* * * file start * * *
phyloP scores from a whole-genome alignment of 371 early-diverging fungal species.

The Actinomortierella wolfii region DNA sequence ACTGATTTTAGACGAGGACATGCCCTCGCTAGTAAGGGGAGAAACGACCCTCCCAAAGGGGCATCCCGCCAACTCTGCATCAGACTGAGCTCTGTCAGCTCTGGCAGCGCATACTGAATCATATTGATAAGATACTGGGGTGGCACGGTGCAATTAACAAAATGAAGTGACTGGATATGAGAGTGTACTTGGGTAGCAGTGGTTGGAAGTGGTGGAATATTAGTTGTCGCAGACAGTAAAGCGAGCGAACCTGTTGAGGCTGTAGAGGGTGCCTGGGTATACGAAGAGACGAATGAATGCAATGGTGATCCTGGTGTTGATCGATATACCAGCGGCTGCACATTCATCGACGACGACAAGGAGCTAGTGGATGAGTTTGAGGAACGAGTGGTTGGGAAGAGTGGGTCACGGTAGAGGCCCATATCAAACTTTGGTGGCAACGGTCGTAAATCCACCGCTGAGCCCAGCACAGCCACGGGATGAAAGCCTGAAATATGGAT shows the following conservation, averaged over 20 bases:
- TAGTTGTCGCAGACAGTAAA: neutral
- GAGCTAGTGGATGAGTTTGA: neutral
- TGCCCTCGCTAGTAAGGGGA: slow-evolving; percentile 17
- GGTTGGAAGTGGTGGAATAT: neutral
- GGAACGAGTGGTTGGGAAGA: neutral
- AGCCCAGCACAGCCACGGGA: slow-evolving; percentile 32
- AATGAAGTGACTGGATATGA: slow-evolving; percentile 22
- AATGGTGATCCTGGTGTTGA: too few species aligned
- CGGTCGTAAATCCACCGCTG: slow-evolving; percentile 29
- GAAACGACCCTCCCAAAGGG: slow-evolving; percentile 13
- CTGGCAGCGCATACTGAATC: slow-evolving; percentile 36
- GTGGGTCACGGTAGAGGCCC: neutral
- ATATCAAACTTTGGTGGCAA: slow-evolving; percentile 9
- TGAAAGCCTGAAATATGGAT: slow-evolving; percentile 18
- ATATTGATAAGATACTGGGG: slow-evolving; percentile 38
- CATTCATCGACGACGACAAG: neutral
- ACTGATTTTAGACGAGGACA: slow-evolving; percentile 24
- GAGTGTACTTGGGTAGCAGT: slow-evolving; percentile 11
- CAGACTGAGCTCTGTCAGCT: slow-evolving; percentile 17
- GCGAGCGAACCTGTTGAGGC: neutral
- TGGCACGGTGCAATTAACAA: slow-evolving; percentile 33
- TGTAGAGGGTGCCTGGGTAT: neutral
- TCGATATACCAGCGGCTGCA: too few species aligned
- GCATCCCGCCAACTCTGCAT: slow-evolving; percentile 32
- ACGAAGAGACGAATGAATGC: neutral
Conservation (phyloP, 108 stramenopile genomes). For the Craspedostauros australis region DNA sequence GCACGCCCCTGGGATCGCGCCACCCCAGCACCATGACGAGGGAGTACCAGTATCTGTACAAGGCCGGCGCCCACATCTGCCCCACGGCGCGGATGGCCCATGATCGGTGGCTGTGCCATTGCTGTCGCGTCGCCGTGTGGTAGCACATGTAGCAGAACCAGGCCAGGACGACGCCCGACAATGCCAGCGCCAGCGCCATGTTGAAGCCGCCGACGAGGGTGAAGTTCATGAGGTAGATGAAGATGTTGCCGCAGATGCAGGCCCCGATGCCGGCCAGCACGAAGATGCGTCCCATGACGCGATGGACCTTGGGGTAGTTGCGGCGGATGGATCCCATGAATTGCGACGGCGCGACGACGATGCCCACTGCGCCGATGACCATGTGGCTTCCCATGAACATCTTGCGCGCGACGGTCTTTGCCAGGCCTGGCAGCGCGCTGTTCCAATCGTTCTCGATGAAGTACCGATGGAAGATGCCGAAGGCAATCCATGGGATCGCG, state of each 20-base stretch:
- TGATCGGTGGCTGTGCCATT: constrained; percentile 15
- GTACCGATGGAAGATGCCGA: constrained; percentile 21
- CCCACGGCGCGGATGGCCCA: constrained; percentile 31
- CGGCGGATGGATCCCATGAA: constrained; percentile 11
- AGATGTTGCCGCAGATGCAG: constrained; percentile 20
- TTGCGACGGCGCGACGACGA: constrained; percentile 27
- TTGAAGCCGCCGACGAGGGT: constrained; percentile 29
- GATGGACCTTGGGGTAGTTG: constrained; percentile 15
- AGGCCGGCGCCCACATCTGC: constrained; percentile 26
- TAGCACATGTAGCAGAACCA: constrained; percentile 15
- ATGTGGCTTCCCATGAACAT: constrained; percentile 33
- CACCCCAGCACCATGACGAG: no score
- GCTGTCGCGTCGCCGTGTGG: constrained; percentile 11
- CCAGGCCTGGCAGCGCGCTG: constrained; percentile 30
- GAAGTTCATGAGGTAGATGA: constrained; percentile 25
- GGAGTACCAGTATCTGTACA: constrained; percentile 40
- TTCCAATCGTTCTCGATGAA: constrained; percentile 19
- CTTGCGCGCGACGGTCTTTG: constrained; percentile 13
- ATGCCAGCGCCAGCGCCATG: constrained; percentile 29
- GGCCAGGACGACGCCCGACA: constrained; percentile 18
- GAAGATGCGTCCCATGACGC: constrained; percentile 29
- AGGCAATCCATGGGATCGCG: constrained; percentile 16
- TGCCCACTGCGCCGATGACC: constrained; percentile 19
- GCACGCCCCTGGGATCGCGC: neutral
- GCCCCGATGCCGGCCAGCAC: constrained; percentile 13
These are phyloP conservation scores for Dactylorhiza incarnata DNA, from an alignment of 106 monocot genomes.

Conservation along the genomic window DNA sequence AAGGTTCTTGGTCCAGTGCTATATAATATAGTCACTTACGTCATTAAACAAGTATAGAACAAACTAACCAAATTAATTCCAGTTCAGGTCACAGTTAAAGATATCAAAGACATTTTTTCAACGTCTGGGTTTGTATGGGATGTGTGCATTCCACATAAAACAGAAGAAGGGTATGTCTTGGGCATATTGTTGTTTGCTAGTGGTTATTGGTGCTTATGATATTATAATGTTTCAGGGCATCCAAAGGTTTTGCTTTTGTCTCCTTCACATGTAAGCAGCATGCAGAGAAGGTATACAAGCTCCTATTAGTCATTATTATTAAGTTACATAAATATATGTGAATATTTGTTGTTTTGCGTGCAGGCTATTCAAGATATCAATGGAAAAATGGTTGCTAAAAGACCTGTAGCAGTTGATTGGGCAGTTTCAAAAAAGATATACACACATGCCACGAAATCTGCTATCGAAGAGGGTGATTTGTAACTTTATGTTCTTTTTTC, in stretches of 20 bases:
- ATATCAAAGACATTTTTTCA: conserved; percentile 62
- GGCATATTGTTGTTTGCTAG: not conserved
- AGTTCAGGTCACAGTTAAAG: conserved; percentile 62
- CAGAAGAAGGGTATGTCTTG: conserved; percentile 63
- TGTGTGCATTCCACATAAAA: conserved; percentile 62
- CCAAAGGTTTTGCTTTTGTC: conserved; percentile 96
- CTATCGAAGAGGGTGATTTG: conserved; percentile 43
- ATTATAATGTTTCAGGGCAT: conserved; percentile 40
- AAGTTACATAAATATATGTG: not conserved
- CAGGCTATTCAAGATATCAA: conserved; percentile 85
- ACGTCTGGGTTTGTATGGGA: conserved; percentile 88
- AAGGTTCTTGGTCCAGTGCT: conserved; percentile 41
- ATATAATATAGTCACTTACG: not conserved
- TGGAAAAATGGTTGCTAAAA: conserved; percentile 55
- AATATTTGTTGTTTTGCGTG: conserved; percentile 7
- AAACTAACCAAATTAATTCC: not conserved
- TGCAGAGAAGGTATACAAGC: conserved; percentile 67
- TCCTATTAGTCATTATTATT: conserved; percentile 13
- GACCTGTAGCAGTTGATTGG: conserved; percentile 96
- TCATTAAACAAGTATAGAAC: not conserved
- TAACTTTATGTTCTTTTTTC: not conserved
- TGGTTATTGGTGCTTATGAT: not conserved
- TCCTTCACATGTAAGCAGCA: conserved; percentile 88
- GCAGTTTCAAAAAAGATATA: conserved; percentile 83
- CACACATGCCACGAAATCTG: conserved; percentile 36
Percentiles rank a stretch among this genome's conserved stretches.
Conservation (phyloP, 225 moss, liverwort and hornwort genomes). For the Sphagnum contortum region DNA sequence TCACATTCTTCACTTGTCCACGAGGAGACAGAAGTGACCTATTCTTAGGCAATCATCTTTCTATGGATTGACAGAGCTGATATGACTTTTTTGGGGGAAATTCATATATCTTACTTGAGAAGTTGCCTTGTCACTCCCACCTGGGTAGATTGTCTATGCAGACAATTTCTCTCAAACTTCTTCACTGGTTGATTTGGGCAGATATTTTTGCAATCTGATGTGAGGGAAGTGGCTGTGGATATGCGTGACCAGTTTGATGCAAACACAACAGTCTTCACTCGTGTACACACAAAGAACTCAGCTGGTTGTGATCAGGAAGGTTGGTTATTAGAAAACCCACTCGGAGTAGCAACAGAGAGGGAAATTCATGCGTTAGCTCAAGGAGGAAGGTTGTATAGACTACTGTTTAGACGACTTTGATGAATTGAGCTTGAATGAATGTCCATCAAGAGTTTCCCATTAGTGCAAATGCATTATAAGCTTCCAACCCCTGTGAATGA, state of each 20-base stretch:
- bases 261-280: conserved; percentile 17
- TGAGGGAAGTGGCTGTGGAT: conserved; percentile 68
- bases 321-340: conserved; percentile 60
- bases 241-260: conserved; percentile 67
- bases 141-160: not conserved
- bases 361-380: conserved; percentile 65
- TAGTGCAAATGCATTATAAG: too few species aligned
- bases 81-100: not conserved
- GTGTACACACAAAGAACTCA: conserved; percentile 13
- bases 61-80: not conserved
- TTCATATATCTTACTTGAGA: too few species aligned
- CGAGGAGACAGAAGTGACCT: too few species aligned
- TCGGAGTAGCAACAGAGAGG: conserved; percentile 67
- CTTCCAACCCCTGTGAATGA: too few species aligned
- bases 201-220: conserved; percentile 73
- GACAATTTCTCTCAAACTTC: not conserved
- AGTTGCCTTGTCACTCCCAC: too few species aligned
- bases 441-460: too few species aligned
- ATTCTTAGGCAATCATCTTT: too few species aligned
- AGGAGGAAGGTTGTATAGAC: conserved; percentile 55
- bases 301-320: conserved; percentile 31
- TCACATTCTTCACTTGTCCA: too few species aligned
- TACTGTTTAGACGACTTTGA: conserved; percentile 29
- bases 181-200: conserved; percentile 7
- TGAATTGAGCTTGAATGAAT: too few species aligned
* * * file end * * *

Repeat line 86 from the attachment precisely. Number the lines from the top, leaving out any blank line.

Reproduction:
- bases 241-260: conserved; percentile 67